The Bible Made Impossible: Why Biblicism Is Not a Truly Evangelical Reading of Scripture by Christian Smith. Brazos, 2012, 256pp.
In The Bible Made Impossible Notre Dame sociologist Christian Smith makes an impassioned argument for a move beyond evangelical biblicism and theological liberalism. Biblicism, he writes, is a package of beliefs and practices about the Bible which emphasize its “exclusive authority, infallibility, perspicuity, self-sufficiency, internal consistency, self-evident meaning, and universal applicability.” The main thrust of Smith’s book is directed towards this package and the fact that evangelical adherence to biblicism has done nothing to prevent or even address what he calls pervasive interpretive pluralism. In other words, biblicists may share their biblicism with one another, but they ignore the fact that they disagree radically about an enormously wide range of beliefs and practices central to the Christian religion.
What Smith calls for in place of biblicism is an evangelical Christianity lived within a much wider horizon, one grounded centrally on Christology. Following Karl Barth, Smith suggests that the Bible is best thought of as a story which proclaims the Word that is Jesus Christ, the evangelion or “good news” to which Christians attest as a life-changing message/event. For Christians the scripture’s unity is retrospectively organized around the story it tells about Christ, a story which does not need to paper over textual difficulties in order to be good news. Evangelicals can therefore move beyond treating the Bible as a “holy handbook” or how-to manual, and begin to reckon with the complexity and ambiguity of faith. “Working out” the gospel becomes so much more than a checklist or a textual grid in which the contents of evangelical faith are simply read off. Complexity and ambiguity can, after all, speak to us profoundly, even poetically, whether in the form of words found in sacred texts like the Bible, or even without words, as in the note of longing sounded by the French horn in the first movement of Johannes Brahms’ Third Symphony.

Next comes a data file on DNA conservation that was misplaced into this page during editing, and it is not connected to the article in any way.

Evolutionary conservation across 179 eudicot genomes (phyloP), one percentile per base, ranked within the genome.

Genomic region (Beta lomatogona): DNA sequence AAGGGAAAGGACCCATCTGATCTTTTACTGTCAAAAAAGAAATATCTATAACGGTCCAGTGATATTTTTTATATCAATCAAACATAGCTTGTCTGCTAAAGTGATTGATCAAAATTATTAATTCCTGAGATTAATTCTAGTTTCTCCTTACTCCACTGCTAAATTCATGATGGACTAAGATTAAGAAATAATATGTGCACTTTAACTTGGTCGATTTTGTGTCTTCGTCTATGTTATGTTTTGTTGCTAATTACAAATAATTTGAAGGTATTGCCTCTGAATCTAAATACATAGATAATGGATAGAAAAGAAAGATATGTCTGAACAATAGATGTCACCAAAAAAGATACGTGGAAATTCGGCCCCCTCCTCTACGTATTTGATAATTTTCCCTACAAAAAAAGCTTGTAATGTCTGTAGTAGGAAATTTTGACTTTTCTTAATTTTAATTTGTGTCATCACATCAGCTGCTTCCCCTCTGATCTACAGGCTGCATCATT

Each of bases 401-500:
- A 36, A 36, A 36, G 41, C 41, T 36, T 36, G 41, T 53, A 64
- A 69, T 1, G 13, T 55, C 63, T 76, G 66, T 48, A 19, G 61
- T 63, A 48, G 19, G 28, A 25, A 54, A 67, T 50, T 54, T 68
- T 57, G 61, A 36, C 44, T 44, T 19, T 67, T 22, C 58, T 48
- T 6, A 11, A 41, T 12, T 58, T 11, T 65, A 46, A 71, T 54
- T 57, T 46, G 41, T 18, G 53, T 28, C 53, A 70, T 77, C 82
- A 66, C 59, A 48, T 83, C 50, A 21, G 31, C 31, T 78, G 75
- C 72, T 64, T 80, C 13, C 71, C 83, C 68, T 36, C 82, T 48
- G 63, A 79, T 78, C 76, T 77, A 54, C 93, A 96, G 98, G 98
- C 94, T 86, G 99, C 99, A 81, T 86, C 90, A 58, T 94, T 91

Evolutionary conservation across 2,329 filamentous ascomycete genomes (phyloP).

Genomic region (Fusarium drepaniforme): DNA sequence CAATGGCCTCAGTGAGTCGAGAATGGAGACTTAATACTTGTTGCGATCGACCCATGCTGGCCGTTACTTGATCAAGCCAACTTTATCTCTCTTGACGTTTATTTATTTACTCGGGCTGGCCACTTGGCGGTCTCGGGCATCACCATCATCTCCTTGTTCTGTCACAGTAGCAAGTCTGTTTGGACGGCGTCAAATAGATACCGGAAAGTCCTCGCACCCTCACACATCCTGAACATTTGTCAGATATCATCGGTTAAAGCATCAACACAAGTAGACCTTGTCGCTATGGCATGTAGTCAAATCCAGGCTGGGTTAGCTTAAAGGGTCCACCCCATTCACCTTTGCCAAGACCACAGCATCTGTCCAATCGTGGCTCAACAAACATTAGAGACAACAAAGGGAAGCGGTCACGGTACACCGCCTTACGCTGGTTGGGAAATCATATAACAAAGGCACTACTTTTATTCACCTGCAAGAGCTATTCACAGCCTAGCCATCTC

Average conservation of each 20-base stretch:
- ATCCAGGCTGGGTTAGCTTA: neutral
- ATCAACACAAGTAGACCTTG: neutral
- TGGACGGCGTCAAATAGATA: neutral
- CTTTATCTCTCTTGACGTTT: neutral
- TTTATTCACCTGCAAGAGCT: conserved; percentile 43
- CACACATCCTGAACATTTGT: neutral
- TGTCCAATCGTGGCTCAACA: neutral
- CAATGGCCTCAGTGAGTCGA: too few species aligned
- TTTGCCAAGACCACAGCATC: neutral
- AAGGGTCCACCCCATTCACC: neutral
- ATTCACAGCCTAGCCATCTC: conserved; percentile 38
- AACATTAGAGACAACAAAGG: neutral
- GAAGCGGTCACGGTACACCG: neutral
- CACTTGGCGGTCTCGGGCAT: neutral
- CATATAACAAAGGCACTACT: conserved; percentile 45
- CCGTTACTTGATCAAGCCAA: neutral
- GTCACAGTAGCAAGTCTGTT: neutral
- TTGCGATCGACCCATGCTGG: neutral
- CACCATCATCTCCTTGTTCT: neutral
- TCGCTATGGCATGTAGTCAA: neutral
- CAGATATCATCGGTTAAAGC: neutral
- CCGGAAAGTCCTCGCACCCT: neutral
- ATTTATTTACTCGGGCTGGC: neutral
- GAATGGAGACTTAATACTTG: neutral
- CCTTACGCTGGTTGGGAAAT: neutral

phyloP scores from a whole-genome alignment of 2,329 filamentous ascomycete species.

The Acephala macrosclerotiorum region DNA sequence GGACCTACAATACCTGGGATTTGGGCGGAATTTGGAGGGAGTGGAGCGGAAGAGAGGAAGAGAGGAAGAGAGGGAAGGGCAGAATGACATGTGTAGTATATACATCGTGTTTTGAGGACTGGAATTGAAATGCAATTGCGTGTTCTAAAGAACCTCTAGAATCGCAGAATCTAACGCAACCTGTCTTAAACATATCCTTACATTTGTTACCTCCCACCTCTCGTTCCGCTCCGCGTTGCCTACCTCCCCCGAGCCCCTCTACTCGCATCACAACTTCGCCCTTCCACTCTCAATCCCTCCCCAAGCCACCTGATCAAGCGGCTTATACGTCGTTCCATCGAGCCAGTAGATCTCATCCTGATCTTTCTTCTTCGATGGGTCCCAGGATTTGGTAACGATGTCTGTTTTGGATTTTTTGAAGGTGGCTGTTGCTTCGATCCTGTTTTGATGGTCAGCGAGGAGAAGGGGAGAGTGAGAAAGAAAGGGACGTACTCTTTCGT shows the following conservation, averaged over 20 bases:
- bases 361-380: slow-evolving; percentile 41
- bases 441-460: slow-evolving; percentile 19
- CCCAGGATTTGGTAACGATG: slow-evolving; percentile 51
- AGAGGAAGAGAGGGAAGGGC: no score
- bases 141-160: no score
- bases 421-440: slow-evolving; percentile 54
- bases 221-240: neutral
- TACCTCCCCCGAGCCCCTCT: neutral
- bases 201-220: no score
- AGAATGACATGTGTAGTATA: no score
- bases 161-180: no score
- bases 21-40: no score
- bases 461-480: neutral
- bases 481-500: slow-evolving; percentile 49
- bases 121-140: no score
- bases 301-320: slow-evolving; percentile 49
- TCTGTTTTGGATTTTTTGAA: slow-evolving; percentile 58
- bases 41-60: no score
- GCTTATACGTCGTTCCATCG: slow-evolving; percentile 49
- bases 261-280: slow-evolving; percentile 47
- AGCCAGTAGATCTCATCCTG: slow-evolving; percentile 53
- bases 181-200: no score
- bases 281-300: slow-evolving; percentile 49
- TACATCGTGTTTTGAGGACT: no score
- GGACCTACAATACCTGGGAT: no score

As a sociologist Smith also considers how reading the Bible Christologically should inform the community of faith that is the church. In the context of a series of other provisos, he recommends a kind of creedal minimalism that maintains a place for church dogma and distinctives, while emphasizing that such distinctives should not be used as the only or overriding measuring stick by which to mark church boundaries. Smith appeals to church history in support of his claims and argues that the church has never regarded the New Testament as the last word, at least not in the sense of having worked out all the implications of the gospel message. Both Catholics and Protestants have accepted, for the most part, the early church councils (Nicene, Chalcedonian) as clarifying and elaborating more truthful explanations of biblical teachings, for instance, and, much more recently, have come to expound what the Bible says about slavery and gender in a similar manner. Smith uses these practices to try and demonstrate how evangelicals can re-appropriate part of their open hermeneutical heritage, continually clarifying the substance of their creed by realizing the gospel anew today.
The Bible Made Impossible contains a veritable battery of arguments against biblicism that deserve a very wide reading, not only because they offer evangelicals a way out of the biblicist impasse, but because Smith does so by modelling intellectual clarity, interpretive charity, and a deep sympathy for evangelicalism—though he himself has recently become a Catholic. This is not to say that the book is flawless. It is a very good book in that it does what it aims to do succinctly and convincingly. But, as with any good book, questions remain. There is, for instance, no discussion of why anyone should regard the Bible as a sacred kerygmatic source in the first place. Nor is the adoption of Barth’s Christological hermeneutic an uncontested move—although the titanic theological debates which arose in the wake of Barth and Rudolph Bultmann have subsided, allowing for the emergence of a more irenic “public theology” such as that of Jürgen Moltmann and his student Miroslav Volf. In response to what he sees as an undue focus on the proclamation of the Word alone, Smith’s fellow sociologist Robert Bellah has recently emphasized the importance of the communal celebration of the sacrament—the transcendent, incarnate God among the community of believers (“Flaws in the Protestant Code,” The Robert Bellah Reader). Additionally, there is no space to address how biblicism is part of a wider set of social, cultural, and political practices which sustain evangelicalism in America. While Smith has certainly written a cogent, interesting book, it is unclear whether or not biblicism will be abandoned without addressing the wider nexus in which it operates.